- 2021;24;E87-E93Risk Factors of Hyperglycemia After Nerve Blockade with Dexamethasone in Non-Diabetes Mellitus Patients: A Cohort Study
Kumiko Tanabe, MD, PhD, Takuma Ishihara, MSc, Yoshimi Nakamura, MD, Noritaka Yoshimura, MD, PhD, Shinobu Yamaguchi, MD, PhD, Reiko Suetsugu, MD, and Hiroki Iida, MD, PhD.
BACKGROUND: Glucocorticoids (GCs) are expected to inhibit the synthesis and release of proinflammatory cytokines, which induces local pain. Serious side effects or complications are considered rare with single-dose GC use. However, the amount of systemic absorption and the side effects induced by local GC injections are not well understood.
OBJECTIVES: We measured the changes in glucose levels after single-does dexamethasone injection with nerve blockade using a continuous glucose monitoring system (CGMS) in non-diabetes mellitus (DM) patients and investigated the risk factors for hyperglycemia.
STUDY DESIGN: This is a cohort study.
SETTING: This study was conducted at Gifu University Hospital in Japan.
METHODS: Forty-six non-DM patients who underwent elective lumbar or sacral nerve root pulsed radiofrequency or lumbar medial branch of the posterior primary rami conventional radiofrequency with dexamethasone (0.1 mg/kg) were analyzed. The patients underwent monitoring of their interstitial glucose using a CGMS. Hyperglycemia was defined as a blood glucose level >= 200 mg/dL. The area under the curve (AUC) where the blood glucose level was over 200 mg/dL was calculated and analyzed. The risk factors of hyperglycemia were determined using an applied ordinal regression model analysis with the AUC as the objective variable and 4 factors (age, body mass index, glucose level just before GC injection, and glycosylated hemoglobin) as explanatory variables. The blood glucose levels were predicted by a nonlinear regression model.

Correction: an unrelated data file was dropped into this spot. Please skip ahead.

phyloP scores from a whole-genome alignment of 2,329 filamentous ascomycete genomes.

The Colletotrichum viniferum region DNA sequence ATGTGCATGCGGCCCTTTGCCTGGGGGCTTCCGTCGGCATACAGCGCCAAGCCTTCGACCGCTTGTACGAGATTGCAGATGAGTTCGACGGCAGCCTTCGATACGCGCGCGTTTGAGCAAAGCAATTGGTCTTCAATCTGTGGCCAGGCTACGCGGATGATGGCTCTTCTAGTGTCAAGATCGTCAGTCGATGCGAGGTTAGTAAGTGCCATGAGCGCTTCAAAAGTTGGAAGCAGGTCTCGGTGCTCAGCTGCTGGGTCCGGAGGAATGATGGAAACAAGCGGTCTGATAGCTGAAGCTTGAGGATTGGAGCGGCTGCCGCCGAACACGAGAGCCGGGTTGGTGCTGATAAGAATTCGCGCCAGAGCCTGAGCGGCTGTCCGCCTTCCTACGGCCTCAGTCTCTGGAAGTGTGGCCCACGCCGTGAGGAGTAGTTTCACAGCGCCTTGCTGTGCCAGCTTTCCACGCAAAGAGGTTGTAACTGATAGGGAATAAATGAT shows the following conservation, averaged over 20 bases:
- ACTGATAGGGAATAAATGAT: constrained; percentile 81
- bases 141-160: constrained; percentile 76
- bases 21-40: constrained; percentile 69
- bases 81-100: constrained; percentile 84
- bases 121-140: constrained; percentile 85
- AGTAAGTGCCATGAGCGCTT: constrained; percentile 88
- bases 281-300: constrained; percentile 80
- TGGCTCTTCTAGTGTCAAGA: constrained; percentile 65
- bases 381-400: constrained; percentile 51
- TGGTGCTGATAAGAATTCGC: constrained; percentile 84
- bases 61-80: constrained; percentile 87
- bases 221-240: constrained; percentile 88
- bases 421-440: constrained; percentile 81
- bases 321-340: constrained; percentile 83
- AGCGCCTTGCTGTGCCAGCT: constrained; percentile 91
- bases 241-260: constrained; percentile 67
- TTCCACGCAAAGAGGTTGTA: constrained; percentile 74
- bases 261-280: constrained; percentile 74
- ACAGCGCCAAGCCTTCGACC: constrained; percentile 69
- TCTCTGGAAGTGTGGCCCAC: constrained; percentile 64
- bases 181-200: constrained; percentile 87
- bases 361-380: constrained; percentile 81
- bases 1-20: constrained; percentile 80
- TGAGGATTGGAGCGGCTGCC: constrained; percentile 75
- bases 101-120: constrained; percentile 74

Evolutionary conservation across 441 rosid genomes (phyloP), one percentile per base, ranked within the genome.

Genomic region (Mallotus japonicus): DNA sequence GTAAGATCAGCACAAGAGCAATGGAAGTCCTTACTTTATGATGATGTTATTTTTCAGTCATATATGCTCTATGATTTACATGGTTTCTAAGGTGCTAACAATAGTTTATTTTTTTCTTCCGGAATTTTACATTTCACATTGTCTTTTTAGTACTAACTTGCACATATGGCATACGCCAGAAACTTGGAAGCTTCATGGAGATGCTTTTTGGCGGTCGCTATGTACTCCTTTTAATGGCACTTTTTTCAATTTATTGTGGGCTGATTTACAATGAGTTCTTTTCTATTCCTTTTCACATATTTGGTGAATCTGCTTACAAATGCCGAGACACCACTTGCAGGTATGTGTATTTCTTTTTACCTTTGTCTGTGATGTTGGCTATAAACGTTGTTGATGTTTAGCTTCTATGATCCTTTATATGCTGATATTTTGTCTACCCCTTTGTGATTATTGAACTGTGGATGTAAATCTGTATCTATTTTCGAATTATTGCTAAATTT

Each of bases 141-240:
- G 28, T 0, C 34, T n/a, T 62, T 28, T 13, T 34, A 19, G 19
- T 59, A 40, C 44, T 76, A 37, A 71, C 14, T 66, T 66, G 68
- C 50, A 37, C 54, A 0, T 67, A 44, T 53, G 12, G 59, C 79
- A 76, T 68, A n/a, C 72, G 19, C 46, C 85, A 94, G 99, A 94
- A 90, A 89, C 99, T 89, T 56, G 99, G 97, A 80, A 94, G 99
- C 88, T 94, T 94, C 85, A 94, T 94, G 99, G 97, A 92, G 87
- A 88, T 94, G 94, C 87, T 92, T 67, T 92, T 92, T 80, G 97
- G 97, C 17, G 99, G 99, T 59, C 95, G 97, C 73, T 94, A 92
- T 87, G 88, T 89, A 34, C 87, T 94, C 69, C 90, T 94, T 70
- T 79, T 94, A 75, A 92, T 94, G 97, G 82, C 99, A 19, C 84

RESULTS: The AUC and maximum glucose level were higher on the first day than after the second day. None of the 4 factors were predictors of hyperglycemia. The glucose level before the procedure was associated with the predicted blood glucose level on the first day (P = 0.042). However, the 95% upper confidence limit of the maximum predicted blood glucose level was less than the safety margin. The predicted blood glucose levels returned to the usual level after the second day.
LIMITATIONS: First, GCs are metabolized by cytochrome p450 3A4, and it is possible that the inhibition of this pathway decreases the clearance of GCs. Some of our patients were taking medications that influence this cytochrome pathway. Second, we cannot eliminate the possibility of stress-induced hyperglycemia. Finally, we were unable to record the exact meal timing and calories the patients had consumed.
CONCLUSIONS: The blood glucose levels were higher than usual on the first day following a local dexamethasone injection, but the levels were not critical in most cases. Because we cannot predict which patients will develop hyperglycemia, we must determine whether or not GCs can be safely administered and inform patients about potential complications.
KEY WORDS: Glucocorticoids, hyperglycemia, nerve blockade, non-diabetes mellitus patients